Bringing a Bisexual Lens to Sexuality, Policy, and Health Research, with Tremendous Support from His Family
Editors’ Note: This story is a part of the #BiStories project, the first national survey exploring the intersections of bisexual Americans and the need for comprehensive non-discrimination protections. The #BiStories Project is proudly led by BiNet USA and Freedom for All Americans. Learn more about the #BiStories Project here – and click here to add your own.
Dr. Brian Dodge is a public health researcher, scientist, and expert on bisexuality based in Bloomington, Indiana. His story is one of resilience and positivity in an environment that has not always been welcoming or inclusive – and he attributes much of his strength to his parents, who have embraced his bisexuality with love, compassion, and encouragement throughout his life.
“I don’t know if there was ever a certain moment that I knew I’m bisexual,” Brian recalls. He came out to his family his first year of college – and anticipating a negative response from them, he was happily relieved to find that they were open to and supportive of his identity. “I was blessed with the best parents in the world – my Dad is an especially great guy,” he explains. His father, David, is a former military service man and criminal defense lawyer, who does prison ministry and a wide range of other volunteer work with veterans and disadvantaged groups. “How he’s come to be who he is today is a mystery to me,” says Brian. “Although he grew up in a very modest and conservative family environment, he is the most open, tolerant, and loving person I have ever met. He is a workaholic, he goes to sleep around 6 pm and wakes up to jog 5-10 miles every morning. I think it’s how he deals with helping a lot of people with their really heavy problems every day. I’ve learned from him not to sweat the small stuff.”
Even as Brian went through his own journey of finding himself, often distraught and emotionally vulnerable, his father remained there for him. “It has not been easy or perfect, especially on my part,” Brian says. Like many bisexual people, he struggled to understand his identity in a climate that often invalidated the existence of bisexuality, especially among men. He met other people who claimed he is confused, lying or in denial about who he is. He encountered hostility in both educational settings and workplace settings, facing dismissal and discouragement from others when he decided to pursue a research career focused on bisexual health issues at undergraduate, graduate, and postgraduate levels, something he ultimately overcame with the help of his dear mentor Dr. Theo Sandfort at Columbia University.
He remembers feeling particularly distressed when other colleagues in the sexuality research community would make sweeping claims that bisexual men “don’t exist.” “I really do think that’s the worst thing to say to someone – to tell them that they don’t exist. Having experienced that in a wide range of contexts, it was a relief not to have that in my own family. I know people who have. It’s heartbreaking to me.”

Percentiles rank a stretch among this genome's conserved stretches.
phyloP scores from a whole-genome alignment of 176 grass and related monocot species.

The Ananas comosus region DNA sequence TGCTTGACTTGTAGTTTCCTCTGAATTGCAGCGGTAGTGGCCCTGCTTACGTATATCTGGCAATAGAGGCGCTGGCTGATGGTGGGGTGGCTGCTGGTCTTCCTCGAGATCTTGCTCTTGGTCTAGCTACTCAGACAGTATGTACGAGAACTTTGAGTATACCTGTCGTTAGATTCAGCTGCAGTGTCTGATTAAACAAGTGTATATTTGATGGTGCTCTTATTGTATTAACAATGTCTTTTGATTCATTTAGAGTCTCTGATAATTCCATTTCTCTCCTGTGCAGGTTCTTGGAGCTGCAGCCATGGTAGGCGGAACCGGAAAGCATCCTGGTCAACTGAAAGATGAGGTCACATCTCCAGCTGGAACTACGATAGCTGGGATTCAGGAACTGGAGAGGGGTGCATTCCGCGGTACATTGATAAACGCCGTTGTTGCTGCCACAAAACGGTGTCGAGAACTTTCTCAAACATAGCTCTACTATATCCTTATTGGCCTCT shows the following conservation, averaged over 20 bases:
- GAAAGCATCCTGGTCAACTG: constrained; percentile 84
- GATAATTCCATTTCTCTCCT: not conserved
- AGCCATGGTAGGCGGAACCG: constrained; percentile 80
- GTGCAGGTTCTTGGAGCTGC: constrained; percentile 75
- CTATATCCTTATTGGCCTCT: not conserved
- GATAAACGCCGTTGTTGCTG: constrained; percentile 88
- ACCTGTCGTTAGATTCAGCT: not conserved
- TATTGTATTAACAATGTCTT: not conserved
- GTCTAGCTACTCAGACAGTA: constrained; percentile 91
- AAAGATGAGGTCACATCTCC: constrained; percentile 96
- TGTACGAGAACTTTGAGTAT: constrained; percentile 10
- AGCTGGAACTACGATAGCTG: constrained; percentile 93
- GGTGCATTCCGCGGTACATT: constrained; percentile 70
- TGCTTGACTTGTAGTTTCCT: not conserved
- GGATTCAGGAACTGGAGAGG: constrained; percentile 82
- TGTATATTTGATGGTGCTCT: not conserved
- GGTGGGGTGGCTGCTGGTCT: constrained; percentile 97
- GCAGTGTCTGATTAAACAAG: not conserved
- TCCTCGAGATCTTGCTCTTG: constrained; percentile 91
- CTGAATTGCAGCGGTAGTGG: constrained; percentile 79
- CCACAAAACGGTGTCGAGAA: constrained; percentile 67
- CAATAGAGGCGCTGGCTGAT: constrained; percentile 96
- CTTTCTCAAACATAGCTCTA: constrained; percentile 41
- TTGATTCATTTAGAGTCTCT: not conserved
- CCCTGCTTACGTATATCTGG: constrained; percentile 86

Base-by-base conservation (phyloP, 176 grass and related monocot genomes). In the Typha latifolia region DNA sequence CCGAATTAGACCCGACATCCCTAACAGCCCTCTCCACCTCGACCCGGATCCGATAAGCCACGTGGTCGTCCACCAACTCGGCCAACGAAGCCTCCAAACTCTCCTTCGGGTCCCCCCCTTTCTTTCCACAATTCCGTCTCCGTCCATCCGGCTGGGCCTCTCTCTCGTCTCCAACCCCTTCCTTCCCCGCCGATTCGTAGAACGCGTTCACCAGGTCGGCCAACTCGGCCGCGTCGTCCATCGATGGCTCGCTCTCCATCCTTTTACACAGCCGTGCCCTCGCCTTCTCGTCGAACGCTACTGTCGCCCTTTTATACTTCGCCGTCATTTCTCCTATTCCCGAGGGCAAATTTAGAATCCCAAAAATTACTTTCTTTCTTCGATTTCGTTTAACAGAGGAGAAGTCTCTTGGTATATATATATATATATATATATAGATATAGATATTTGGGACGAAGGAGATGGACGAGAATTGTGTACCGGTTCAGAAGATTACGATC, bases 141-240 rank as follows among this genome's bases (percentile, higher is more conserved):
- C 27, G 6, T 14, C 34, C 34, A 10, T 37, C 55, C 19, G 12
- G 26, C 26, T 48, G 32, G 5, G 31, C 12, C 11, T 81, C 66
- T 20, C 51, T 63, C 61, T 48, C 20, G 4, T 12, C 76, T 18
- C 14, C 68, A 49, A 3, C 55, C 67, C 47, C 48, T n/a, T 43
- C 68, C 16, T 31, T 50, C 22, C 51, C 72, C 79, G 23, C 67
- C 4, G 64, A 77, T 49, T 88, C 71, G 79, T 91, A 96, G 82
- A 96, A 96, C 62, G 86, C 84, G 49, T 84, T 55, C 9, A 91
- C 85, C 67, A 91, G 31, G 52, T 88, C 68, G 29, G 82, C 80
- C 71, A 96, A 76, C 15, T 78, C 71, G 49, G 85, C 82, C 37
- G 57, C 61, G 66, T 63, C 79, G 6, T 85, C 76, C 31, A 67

“When you’re young, everything seems like the fate of the world is hanging in the balance, and your family support is so crucial,” Brian says. “My Dad has always accepted me for who I am, even when I was young, and that for me was a big relief. He always affirmed me and taught me that it’s not only OK to be you — you need to be you. I feel blessed in so many ways in my life, but with my Dad, I feel the most blessed.”
Brian’s support for equality and full protections for sexual and gender minority people — including initiatives that specifically address bisexual health issues – intersects with his own experience working in public health policy. “I think if we don’t address bisexuality in health and policy, we’ll continue to just be erased,” he says. “I see it firsthand, all the time. It’s been challenging for me at times because as a scientific researcher, there are some people who believe you can’t be a scientist and an activist at the same time. But if we’re not advocating and doing some good with our work in public policy, it’s pointless. If we don’t have people bringing up these issues to light in research and policy, we are going to continue being erased.”
Brian was an active participant in last year’s #BiWeek 2015 after meeting advocates from BiNet USA at a bisexual conference in San Diego. This year, Brian and his father will be joining a number of bisexual activists, community organizers, media personalities, and others who are coming together over the weekend in Washington, DC for a series of events surrounding Bisexual Awareness Week (#BiWeek) and Celebrate Bisexuality Day on September 23, 2016. He says, “my Dad and I love to travel, and making this trip to Washington D.C. together seems especially special.”
He explains that his reason for participating in #BiStories is directly related both to his work in policy and health, and to his relationship with his family, which he is eager to share publicly with others. “In order to improve health within the bisexual community and put an end to disparities, we need to have positive images of bisexual people in their relationships and among their families. Bisexual people have happy and healthy families, too. That is a huge void this project will fill,” Brian says. “It hasn’t always been easy or perfect, but I feel most fortunate to have had a supportive family. I don’t know how people do it who don’t have that and I’ll never take it for granted.”